My Golf Course

Seven pm the golf course closes, though now it has a lot of rules and to stay open, people have to follow them. No carts other than personal carts. People have to sign in. People have to wear masks. Only a certain number of people are allowed on the (9 hole) course at a time, and they must leave by 7:00.

I know this virus is a terrible thing and a pain in the butt for people eager to return to their normal lives, but like the mountain goats in Spain, the mountain lions in Boulder, the elk, well, everywhere, Bear and I are jazzed to have the people under control for once..

We went for our first evening ramble of the summer once it got cool. To me this is MORE than a golf course. It’s a haven. It’s where I learned to walk again after moving here and again after my hip surgery. It’s where Dusty T. Dog learned to actually BE free and trust people.

Bear, me and Dusty on the driving range

It’s where I got to know this world when I first moved here six years ago. It’s where I met Mr. Martinez and heard his sad story, then watched him make friends with Dusty T. Dog and tell me I could walk on his private road. It’s where Fred (the other golf course walker and voluble, hilarious Italian) and I stood in knee deep snow discussing whether Mr. Martinez should trap the beavers in his ditch. “Big as bears!!!!” said Fred. “I saw one, good god!”

And then, last year, one late summer evening, a guy taking care of the golf course, out mowing the driving range (pasture) said, “I made you a hiking trail there by the pond, and I set up a hammock, too, down at that end.”

It’s where I was followed by a small herd of mule deer. It’s where I saw the fox in the mist. I’ve enjoyed the flights of bald eagles, golden eagles, red tail hawks. The dogs have been captivated by the smells of nocturnal mammals as I’ve tracked their foot prints and been a little surprised by bear scat. I’ve read the tragedy in the broken form of a fox-downed red-tail. I’ve watched the sudden uprush of hundreds of geese and listened to the sweet, soothing sound of a thousand cranes. And then there’s “my” horse and the kids who live across the street from the 8th hole.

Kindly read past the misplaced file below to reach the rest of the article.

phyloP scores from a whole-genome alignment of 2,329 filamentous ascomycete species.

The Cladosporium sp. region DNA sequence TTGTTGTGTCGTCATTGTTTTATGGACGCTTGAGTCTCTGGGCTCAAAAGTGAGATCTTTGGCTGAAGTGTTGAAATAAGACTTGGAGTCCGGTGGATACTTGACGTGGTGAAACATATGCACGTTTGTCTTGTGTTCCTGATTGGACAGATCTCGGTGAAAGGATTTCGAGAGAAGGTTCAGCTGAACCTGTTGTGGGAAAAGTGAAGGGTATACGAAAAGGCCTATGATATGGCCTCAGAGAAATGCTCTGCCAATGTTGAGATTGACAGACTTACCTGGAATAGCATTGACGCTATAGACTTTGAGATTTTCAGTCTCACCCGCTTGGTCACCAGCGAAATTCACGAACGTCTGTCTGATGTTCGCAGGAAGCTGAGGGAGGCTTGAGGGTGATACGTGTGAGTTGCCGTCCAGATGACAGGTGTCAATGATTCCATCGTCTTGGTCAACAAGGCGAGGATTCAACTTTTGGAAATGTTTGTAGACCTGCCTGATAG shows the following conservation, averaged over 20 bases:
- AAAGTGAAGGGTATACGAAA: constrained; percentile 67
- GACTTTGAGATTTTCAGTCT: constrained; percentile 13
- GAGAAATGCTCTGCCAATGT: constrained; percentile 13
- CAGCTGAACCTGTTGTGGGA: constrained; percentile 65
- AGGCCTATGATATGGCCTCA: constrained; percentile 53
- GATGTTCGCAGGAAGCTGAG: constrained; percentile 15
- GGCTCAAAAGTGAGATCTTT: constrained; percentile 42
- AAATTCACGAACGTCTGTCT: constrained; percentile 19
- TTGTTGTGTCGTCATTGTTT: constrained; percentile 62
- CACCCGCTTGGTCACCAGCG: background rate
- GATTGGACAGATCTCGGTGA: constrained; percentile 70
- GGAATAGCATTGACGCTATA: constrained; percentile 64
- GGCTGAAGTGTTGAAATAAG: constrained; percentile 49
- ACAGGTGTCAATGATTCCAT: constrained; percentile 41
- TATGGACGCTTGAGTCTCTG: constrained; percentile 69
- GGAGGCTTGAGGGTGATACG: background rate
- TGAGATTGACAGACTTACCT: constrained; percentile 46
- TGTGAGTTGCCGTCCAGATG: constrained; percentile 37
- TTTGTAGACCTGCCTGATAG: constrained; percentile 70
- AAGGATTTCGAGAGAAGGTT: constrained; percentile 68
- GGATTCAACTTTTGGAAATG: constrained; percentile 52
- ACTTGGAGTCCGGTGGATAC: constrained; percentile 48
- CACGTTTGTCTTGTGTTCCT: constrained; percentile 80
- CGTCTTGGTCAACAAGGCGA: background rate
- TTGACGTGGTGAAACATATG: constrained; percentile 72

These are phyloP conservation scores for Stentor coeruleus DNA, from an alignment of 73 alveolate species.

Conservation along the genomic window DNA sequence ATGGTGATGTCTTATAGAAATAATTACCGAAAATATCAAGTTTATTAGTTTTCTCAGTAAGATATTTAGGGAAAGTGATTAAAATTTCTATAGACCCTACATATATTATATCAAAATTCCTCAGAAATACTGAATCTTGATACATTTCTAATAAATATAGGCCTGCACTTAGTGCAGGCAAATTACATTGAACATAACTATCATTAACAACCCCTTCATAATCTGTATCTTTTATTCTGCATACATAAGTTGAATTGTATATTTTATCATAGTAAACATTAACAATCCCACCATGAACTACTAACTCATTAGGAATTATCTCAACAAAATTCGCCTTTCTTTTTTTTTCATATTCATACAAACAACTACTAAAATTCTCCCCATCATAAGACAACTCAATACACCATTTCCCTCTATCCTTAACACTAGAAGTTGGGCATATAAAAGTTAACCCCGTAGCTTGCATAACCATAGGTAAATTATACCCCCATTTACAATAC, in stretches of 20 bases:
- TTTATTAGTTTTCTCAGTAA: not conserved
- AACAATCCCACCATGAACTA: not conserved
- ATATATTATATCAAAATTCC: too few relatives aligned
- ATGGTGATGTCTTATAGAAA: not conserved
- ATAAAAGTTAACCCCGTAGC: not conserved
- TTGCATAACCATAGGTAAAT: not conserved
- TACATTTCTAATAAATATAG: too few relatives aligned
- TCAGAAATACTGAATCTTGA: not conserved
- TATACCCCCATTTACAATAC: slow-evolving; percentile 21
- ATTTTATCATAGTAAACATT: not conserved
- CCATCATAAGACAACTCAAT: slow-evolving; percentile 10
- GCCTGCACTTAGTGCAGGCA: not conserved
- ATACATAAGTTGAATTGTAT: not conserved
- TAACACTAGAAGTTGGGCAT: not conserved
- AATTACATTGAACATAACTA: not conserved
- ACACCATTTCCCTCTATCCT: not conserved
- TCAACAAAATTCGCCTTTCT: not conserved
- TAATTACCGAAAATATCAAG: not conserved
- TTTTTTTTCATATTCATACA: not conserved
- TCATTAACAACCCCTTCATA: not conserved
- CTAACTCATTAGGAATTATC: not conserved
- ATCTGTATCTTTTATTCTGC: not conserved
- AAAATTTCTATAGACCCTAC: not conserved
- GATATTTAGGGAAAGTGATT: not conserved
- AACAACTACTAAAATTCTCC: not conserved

It’s where I discovered I can still X-country ski.

The golf course has been there for nearly 100 years as all of this — not to mention golf — has transpired across it, year after year after year. A golf course that has — among its written rules, “No livestock” and “Clean up after your dogs.” Seriously, how many golf courses have rules like that? ❤

The golf course (which backs onto The Big Empty) was my primer to the San Luis Valley. Just a golf course in a little town, but to me and Bear? It’s the natural world, and it’s only a block from my house. Not black and white, and not abstract, but if you think about it, nature’s performance art happens in time.

And seriously, isn’t it beautiful? I know it’s not the Tetons or the Eiger or something, but still.

31 thoughts on “My Golf Course

    • It’s wonderful. Every year it looks like it’s going to be shut down by the city and then somehow it pulls it off and stays open and a golf course. Lots of non-golfers love it.

  1. How marvelous that you and Bear have the golf course all to yourselves while it’s still light during the summer. It’s such a great part of your life there that I hope it can be maintained as long as you wish to walk there.